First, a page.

I’d hoped we’d be past this by now, but the Run incident and my own personal experience have proven otherwise. I’d recommend that book reviewers take a moment to replace “bisexual” or “transgender” with “hetero” or “African American,” and see if it reads as offensive. If our goal is to open kids’ eyes to the wider world, to help them to understand and empathize with characters whose lives and experiences might differ from their own, then books that deal thoughtfully with those themes should be accorded the same level of respect and treatment as Wonder. “Try kindness” is not something that’s limited to one particular group; it’s something we should all aspire to. And until books with LGBTQ characters receive the same treatment as the Dork Diaries, we will not have achieved full equality.


Meet M.G. Hennessey

M.G. Hennessey is the author of The Other Boy, an upper middle grade debut about a 12 yo transgender boy who is living stealth after his transition. Described by Transparent creator Jill Soloway as, “A terrific read for all ages,” The Other Boy won a spot on the Rainbow List as one of the best LGBTQ-themed novels of 2017. M.G. is an ally and supporter of the Transgender Law Center, Gender Spectrum, and the Human Rights Campaign; she also volunteers at the Los Angeles LGBT Center. She lives in Los Angeles. (She/Her)


  1. I’m glad that you haven’t had the experience of being told that books like THE CROSSOVER are just for “urban schools” or “urban children” or “kids like that.” I definitely have, and I’ve definitely shopped in (white-owned and -run) bookstores where “African-American Interest” is treated like an equivalent genre to “[white] mystery” and “[white] romance.” While I agree that we have major improvements to make in the ways LGBTQIAP+ books are discussed, promoted, and marketed, it’s inaccurate to say that the same marginalization doesn’t happen to, particularly, books about children of colour.

  2. It’s unfortunate, M. G. Hennessey, that that very Kirkus quotation you take issue with is blurbed on the back of your book. I’m guessing you didn’t have much of a say in what went on the cover. What responsibilities do you think publishers have, and do you think they are living up to them?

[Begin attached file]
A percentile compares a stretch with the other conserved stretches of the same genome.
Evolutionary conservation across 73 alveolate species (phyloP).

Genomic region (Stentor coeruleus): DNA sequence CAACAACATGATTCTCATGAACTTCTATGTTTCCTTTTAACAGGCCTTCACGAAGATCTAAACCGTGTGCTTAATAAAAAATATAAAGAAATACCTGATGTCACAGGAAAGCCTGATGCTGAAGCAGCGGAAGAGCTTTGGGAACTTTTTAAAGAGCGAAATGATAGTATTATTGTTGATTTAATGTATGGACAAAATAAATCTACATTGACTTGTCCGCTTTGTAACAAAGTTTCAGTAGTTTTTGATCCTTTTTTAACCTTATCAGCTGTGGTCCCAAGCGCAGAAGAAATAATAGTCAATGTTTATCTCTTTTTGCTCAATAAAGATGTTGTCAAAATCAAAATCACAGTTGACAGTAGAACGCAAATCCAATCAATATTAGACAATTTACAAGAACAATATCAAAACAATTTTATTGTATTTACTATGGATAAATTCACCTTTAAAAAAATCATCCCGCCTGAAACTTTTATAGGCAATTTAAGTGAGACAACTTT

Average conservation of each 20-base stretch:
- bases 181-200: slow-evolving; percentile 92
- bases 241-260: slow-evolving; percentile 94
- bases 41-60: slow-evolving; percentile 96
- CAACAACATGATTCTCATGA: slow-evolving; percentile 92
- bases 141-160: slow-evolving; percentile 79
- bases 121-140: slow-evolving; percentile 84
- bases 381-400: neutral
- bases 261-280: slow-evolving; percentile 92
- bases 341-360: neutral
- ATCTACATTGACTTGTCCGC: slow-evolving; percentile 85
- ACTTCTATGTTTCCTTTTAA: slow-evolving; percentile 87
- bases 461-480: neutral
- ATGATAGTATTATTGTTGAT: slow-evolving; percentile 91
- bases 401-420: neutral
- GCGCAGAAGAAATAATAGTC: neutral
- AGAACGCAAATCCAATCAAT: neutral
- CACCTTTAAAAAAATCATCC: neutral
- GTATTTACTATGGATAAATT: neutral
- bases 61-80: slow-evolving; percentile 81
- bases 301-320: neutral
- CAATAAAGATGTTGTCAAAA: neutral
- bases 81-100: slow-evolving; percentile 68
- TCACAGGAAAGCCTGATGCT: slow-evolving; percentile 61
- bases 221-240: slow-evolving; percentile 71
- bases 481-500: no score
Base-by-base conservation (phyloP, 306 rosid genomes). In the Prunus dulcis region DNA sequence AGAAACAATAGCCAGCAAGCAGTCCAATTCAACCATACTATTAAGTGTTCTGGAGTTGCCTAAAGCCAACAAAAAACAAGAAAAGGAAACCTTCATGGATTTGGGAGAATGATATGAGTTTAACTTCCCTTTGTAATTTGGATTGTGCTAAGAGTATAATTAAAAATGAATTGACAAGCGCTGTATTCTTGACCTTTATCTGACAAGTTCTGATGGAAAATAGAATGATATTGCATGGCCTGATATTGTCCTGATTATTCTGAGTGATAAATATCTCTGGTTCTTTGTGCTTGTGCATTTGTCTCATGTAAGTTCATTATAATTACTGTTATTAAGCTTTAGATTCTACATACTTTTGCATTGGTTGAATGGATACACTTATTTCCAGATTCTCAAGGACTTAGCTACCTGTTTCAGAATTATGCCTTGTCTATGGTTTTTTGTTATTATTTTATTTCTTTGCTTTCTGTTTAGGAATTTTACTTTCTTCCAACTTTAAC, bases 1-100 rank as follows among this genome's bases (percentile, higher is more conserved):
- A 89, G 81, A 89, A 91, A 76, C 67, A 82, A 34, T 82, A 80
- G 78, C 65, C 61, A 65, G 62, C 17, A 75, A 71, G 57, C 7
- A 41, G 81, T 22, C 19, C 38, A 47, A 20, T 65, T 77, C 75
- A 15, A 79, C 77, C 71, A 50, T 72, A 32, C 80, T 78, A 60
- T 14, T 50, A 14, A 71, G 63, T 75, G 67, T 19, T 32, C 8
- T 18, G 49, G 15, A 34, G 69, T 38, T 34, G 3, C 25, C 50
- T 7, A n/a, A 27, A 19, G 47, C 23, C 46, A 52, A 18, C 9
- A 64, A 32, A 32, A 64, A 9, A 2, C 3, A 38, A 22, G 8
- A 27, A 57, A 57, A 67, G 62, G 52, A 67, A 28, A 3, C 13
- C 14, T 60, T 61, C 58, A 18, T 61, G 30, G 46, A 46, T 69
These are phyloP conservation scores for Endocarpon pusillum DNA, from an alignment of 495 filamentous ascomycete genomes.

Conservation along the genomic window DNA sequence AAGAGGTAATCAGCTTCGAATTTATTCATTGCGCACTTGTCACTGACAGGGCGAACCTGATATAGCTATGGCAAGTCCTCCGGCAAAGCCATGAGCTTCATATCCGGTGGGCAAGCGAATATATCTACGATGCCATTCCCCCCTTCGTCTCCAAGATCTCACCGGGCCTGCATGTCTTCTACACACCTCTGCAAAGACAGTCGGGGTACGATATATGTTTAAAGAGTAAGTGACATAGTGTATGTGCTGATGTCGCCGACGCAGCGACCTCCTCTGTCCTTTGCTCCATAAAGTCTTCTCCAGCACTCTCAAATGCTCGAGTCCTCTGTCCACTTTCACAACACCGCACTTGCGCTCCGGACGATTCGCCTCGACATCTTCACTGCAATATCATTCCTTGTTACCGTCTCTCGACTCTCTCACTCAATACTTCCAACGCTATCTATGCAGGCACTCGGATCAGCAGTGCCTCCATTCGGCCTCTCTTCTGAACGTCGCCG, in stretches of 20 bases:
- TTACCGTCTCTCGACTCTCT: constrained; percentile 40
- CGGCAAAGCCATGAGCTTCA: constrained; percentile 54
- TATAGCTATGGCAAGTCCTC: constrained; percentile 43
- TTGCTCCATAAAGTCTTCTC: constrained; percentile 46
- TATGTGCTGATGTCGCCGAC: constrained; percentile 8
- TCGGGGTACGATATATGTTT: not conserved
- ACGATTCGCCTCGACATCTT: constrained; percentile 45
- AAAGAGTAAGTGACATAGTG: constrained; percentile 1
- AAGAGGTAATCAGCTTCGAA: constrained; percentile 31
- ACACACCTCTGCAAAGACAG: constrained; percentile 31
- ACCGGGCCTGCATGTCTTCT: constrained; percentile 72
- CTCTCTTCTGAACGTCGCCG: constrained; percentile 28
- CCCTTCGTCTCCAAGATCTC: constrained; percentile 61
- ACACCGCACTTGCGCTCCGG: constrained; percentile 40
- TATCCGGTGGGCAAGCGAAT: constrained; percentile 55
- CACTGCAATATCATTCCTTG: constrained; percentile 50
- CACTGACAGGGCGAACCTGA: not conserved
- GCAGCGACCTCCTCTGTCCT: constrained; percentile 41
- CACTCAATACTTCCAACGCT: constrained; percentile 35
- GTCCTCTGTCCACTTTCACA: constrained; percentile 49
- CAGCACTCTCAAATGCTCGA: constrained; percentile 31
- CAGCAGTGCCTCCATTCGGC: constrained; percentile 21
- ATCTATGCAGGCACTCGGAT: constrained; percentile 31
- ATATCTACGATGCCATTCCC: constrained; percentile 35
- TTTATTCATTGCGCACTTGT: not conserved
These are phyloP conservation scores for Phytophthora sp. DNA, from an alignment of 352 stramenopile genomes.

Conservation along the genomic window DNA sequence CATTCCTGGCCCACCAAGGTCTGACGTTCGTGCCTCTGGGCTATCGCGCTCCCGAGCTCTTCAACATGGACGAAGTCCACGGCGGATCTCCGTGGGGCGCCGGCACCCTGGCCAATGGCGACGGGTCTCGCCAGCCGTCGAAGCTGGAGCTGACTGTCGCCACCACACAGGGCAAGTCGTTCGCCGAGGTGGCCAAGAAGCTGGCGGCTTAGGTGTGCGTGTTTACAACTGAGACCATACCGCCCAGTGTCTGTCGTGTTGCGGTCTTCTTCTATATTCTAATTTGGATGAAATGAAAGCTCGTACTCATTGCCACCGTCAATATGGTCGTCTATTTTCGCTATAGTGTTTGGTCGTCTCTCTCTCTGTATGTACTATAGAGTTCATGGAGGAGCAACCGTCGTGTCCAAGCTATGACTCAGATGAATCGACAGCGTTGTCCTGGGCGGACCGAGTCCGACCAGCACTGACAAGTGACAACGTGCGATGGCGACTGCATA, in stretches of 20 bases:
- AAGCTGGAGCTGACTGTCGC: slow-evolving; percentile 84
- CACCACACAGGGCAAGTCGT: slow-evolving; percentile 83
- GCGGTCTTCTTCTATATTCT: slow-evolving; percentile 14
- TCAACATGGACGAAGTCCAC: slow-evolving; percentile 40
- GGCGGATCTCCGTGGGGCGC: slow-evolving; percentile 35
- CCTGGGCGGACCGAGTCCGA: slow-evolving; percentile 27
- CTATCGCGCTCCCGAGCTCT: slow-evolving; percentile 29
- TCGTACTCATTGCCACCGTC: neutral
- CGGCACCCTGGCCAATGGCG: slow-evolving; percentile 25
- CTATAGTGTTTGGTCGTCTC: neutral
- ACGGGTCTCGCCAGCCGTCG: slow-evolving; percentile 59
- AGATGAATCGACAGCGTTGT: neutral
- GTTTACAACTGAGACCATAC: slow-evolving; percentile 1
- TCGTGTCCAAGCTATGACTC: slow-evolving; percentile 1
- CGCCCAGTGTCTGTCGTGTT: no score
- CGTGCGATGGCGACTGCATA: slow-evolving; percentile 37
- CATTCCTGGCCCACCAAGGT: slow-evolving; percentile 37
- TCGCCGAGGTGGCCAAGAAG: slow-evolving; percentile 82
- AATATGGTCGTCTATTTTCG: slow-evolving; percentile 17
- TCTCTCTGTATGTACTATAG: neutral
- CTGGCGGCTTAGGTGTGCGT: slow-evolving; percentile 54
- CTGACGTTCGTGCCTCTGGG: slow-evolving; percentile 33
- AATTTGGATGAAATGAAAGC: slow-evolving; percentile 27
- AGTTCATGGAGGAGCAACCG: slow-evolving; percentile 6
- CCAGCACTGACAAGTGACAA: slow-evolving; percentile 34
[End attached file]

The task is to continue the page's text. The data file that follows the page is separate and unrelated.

3. Seconding Kate B.’s comment and adding further that in my library system, we’ve run into the issue of non-Black parents who reject books with Black children on the cover for their own children to read. Library staff members try to hand-sell our favorite titles and to encourage mirror and window reading, but we run into this wall of anti-Black racism and a sense that “those” books are only for “those” kids and families. With queer books, I think there is a sense that if you offer a queer book to a young person, you are implying something. I wish that weren’t true, and I wish it weren’t considered derogatory, but there it is.

  4. I think it’s super important that you are calling this out. I can testify that it makes a difference to educate people on this. I first read an argument along these lines last summer, and it definitely made me take another look at my classroom library. I teach middle school in a fairly conservative town, so somewhat against my better instincts, I have a “PG-13” shelf. After thinking about this, I pulled a couple of books off it and placed them back in the rest of the library. I hadn’t been dumb enough to put every LGBQT book over there–“Last Seen Leaving” and “George” were already in the main library–but there were a couple that were more directly romantic/racy, yet not enough so that I would have shelved them in the PG-13 section if it were a straight couple. It’s such a simple question to ask myself–where would this book go if all the characters were straight? Then that’s where it goes, no matter who the characters are.

    I find that my middle school girls are quite open to reading about LBGQT characters, and some actively seek them out. Boys generally don’t–the exception being books about trans characters, which I think is maybe seen as rare enough that they’re not likely to get “accused” of being trans just because of their reading choices? Or maybe because we do have a few trans kids in our district and the other kids are curious about that experience?

  5. Ugh, reviewers. Any reader who has ever had a secret can connect to Shane. And I find that cis kids love stories about trans characters specifically because it stretches their imaginations.